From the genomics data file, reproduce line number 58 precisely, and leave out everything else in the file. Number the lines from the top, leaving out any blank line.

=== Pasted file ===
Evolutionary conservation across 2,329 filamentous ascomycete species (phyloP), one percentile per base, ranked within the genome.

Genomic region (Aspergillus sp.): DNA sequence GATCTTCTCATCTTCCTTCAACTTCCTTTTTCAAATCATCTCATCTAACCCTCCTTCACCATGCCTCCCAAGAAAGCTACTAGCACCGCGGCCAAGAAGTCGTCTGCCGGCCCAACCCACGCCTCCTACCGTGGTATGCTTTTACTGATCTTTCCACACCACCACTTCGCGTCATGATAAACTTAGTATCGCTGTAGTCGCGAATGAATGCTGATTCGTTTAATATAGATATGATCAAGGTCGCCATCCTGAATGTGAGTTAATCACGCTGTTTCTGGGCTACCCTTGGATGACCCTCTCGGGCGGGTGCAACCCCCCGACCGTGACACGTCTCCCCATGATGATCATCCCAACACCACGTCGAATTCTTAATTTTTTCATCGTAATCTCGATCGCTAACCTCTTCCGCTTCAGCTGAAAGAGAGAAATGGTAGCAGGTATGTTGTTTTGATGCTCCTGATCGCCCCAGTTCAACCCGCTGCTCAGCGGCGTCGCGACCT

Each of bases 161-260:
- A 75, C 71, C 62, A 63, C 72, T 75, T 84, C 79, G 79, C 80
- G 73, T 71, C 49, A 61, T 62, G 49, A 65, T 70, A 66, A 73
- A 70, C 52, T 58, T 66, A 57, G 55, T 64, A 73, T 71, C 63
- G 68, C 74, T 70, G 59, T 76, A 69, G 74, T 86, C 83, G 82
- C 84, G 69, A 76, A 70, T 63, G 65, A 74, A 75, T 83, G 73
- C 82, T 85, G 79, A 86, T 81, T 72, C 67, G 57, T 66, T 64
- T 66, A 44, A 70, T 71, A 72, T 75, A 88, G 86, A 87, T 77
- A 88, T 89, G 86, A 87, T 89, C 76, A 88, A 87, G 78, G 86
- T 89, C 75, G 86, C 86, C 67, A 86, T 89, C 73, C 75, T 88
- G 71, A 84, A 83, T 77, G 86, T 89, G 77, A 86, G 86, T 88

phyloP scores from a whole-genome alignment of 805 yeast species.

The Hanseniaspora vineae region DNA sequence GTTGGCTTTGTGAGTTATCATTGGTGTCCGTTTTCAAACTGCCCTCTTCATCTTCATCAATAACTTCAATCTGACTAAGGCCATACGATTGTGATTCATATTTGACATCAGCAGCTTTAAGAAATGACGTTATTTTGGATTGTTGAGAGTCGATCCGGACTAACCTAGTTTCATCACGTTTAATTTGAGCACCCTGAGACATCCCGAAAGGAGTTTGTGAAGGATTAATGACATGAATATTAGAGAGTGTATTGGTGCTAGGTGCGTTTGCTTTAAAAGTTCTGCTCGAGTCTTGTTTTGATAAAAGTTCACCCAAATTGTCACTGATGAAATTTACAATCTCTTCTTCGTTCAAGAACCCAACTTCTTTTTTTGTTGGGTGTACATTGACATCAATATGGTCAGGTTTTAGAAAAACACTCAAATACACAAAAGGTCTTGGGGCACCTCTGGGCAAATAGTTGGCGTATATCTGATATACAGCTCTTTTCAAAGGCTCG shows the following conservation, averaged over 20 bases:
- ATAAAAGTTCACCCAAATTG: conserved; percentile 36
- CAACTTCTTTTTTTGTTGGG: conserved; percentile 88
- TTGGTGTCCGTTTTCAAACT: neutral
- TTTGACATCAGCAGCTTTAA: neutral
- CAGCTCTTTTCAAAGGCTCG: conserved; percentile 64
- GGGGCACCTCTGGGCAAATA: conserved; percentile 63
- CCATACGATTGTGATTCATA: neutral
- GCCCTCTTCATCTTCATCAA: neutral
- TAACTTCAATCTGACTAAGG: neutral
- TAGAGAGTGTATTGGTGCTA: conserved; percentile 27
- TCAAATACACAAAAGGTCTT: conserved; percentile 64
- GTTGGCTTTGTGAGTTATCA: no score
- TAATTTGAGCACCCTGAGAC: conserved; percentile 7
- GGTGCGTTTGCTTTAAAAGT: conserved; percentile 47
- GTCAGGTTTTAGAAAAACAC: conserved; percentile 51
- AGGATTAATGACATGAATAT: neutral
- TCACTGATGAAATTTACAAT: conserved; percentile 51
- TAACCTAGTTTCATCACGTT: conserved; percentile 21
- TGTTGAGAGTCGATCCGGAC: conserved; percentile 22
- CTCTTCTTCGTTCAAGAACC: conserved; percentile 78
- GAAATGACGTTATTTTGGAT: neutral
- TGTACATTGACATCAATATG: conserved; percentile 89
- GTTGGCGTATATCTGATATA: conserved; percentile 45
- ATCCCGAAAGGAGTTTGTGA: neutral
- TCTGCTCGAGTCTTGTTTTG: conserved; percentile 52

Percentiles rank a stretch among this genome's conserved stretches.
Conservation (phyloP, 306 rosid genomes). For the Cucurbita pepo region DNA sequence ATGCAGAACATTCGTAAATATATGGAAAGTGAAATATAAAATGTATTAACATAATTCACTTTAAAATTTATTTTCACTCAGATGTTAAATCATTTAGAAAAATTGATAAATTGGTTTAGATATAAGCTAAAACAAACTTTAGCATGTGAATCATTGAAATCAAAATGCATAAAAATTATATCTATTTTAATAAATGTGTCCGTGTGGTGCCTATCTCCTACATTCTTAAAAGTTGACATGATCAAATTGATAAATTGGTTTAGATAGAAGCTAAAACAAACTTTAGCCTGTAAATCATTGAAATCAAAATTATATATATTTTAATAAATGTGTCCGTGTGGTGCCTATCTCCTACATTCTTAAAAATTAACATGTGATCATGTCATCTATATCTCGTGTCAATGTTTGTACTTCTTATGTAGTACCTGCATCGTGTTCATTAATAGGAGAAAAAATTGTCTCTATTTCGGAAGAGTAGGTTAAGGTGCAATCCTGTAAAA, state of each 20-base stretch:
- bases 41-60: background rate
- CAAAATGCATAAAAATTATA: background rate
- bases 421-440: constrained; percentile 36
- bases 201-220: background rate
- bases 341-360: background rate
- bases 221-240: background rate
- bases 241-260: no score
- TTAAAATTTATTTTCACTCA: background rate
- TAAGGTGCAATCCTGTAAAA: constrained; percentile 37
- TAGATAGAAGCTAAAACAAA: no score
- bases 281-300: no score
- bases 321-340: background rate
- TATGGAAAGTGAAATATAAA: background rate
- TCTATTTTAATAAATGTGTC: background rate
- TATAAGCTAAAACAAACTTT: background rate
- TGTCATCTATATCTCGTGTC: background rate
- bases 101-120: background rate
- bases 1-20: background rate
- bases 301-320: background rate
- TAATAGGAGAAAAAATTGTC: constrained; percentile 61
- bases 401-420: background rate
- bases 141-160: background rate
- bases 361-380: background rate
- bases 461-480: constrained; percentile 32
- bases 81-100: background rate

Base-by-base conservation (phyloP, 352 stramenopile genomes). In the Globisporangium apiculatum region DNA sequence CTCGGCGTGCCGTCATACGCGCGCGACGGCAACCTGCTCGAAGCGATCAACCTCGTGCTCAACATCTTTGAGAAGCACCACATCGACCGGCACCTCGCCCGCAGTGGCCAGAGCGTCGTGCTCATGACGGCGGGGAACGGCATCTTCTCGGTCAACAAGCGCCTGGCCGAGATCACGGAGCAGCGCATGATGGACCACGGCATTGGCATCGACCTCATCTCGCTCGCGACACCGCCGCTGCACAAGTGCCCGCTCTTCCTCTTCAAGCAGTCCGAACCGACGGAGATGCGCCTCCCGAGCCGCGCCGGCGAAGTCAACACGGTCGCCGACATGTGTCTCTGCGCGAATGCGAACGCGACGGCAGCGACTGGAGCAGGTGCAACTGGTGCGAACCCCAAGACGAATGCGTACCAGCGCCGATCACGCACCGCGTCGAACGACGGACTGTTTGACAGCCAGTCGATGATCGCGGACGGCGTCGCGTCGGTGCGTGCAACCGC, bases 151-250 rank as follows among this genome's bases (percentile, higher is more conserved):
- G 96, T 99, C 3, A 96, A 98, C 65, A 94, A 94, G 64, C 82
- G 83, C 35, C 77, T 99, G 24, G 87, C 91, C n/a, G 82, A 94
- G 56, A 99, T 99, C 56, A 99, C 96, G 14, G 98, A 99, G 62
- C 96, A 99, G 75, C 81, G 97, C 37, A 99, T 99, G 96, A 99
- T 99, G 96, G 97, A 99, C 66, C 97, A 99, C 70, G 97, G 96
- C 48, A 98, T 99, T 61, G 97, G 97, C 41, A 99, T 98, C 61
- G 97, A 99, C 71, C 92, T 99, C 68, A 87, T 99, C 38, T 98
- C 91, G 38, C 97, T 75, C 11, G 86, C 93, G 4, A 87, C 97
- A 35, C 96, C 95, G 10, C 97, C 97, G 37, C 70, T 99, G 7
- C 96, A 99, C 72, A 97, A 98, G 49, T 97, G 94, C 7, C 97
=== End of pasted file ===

- TGTCATCTATATCTCGTGTC: background rate